Circles [Philadelphia] - Weighs A Ton (Cover Artwork)
Staff Review

Circles [Philadelphia]

Circles [Philadelphia]: Weighs A Ton

Weighs A Ton (2008)

Wooden Man


3.5
Not too many albums can sneak by on a mix of early 60s guitar riffage, Ennio Morricone Westerns, and free jazz. That being said, Circles adds in a trombone to their heady line up of two drums, guitar, goldenthroated voice, and sometimes bass, and takes your mother out for a night on the town. Pu...

Not too many albums can sneak by on a mix of early 60s guitar riffage, Ennio Morricone Westerns, and free jazz. That being said, Circles adds in a trombone to their heady line up of two drums, guitar, goldenthroated voice, and sometimes bass, and takes your mother out for a night on the town.

Pushing genre barriers lends itself to individual tracks, with "Get Down!" charging in with a mild western gallop after some expressive guitar intro leading into "Deacon," which could have been pulled off of any Yardbirds release prior to 1967. "Creep Creep" starts out with a generous amount of western swagger to the guitars, directly preceding the free jazz freakout improvs of "Dusty Rhodes."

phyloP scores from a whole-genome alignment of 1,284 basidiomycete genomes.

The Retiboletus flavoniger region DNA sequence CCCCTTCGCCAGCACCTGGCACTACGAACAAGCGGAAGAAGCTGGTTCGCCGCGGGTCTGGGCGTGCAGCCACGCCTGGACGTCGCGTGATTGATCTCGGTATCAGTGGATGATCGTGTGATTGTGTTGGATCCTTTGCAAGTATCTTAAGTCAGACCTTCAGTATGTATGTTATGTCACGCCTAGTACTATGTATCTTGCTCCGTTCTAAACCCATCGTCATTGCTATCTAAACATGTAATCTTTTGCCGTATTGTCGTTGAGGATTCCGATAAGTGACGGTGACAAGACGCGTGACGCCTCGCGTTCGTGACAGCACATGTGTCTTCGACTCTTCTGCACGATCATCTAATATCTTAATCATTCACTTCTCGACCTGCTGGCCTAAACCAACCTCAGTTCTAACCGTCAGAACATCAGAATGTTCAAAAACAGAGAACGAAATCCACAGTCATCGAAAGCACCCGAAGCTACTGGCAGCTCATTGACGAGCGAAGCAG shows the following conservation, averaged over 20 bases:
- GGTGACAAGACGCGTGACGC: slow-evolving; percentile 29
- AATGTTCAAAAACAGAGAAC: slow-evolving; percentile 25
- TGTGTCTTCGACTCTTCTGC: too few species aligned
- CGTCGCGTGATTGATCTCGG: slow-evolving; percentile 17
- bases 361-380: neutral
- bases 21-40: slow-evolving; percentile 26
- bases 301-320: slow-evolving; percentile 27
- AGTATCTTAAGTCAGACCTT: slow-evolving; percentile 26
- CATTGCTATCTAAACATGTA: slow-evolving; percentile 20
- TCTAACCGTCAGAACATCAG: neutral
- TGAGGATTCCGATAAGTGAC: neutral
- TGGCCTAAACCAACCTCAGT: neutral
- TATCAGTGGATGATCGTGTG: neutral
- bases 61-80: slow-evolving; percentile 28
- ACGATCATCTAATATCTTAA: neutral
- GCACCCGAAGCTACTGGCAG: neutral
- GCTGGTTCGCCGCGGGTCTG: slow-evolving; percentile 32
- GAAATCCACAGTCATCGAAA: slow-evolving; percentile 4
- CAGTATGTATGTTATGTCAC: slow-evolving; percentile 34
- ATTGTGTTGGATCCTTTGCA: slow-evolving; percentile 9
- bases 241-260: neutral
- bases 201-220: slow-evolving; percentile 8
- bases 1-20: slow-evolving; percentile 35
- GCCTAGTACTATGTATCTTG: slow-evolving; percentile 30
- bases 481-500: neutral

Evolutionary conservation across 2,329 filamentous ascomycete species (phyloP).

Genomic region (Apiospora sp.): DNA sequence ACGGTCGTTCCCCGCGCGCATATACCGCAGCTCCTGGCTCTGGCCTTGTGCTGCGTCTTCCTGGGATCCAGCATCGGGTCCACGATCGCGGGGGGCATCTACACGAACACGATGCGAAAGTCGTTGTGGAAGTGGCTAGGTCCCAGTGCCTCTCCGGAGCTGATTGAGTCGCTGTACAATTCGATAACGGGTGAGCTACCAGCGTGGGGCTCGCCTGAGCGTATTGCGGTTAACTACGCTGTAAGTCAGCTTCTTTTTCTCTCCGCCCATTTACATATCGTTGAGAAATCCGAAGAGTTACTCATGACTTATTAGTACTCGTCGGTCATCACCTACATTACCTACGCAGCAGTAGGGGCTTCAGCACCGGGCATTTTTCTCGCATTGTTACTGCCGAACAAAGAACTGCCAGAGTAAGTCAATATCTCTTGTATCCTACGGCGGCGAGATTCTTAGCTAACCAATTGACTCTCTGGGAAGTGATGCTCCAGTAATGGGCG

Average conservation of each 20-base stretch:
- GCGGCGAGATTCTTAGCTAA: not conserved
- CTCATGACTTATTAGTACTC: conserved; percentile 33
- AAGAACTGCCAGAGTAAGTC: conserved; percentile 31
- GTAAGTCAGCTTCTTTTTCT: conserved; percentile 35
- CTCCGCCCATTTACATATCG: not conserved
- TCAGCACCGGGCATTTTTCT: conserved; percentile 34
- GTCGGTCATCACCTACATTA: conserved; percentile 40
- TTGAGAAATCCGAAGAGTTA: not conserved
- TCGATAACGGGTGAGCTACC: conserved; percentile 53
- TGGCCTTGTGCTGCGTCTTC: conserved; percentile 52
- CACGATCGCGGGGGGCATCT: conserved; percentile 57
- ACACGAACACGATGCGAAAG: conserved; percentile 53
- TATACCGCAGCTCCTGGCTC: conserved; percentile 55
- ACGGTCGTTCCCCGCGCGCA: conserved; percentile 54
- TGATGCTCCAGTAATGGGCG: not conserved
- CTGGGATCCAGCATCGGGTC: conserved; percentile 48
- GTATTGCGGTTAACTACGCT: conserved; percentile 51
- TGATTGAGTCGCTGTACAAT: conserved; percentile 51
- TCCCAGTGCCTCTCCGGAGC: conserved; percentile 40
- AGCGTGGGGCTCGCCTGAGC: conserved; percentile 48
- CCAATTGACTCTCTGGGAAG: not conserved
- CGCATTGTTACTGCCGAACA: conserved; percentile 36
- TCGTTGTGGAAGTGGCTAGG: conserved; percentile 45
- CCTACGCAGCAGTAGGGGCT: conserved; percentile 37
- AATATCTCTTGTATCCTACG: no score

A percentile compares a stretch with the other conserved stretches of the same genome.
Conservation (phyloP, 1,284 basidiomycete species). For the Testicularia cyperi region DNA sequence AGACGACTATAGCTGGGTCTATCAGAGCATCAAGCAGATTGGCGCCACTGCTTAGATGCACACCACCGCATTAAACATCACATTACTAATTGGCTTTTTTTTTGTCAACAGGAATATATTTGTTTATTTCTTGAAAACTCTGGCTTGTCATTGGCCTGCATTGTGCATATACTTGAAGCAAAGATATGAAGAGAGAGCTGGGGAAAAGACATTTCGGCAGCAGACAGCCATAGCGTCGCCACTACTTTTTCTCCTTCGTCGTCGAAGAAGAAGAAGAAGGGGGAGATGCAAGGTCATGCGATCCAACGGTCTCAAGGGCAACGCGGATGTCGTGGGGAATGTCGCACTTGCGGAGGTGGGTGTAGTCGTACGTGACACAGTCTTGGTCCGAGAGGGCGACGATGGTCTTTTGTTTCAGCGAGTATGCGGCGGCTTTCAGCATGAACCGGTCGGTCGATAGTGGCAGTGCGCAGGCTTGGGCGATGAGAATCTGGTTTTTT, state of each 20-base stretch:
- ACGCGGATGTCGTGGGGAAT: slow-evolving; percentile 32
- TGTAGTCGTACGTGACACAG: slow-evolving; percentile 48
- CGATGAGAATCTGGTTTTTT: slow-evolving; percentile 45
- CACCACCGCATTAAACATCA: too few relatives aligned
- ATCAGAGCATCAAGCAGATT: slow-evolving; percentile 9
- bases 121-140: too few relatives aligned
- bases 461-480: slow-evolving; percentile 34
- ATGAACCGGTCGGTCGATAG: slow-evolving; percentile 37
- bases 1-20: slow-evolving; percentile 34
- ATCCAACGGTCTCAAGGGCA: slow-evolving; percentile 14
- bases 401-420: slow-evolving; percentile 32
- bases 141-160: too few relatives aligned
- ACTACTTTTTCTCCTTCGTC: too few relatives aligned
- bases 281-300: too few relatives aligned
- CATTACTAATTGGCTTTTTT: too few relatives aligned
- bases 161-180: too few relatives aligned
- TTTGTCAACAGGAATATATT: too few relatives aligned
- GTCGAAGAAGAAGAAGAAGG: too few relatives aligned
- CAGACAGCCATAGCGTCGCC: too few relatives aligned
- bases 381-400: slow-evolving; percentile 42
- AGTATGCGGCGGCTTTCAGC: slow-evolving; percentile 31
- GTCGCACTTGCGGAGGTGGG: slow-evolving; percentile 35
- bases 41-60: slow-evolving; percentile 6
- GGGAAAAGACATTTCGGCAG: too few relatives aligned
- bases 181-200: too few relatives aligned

Weighs A Ton isn't necessarily the tidiest package of music released in the past few years, but the scope their cover is ambitious. Production dodges between clean and solid and distorted area mics, but over it all (or at least the non instrumental tracks) is the clear tone of bandleader Nick Millevoi's voice, a tender deep tenor that serves as narrator to this neo-noir Western soundtrack.

Closing the album is the smooth, majestic "All My Ghosts," taking cues from spirituals and hyms and the transition into the spastic, noise laden waltz "Let The Record Show," which lets Nick M. become a crazed circus barker before the song deconstructs entirely into silence.

The album as a whole is a concentrated effort, and worthy of much praise. Any fan of experimental music will find a friend in Circles.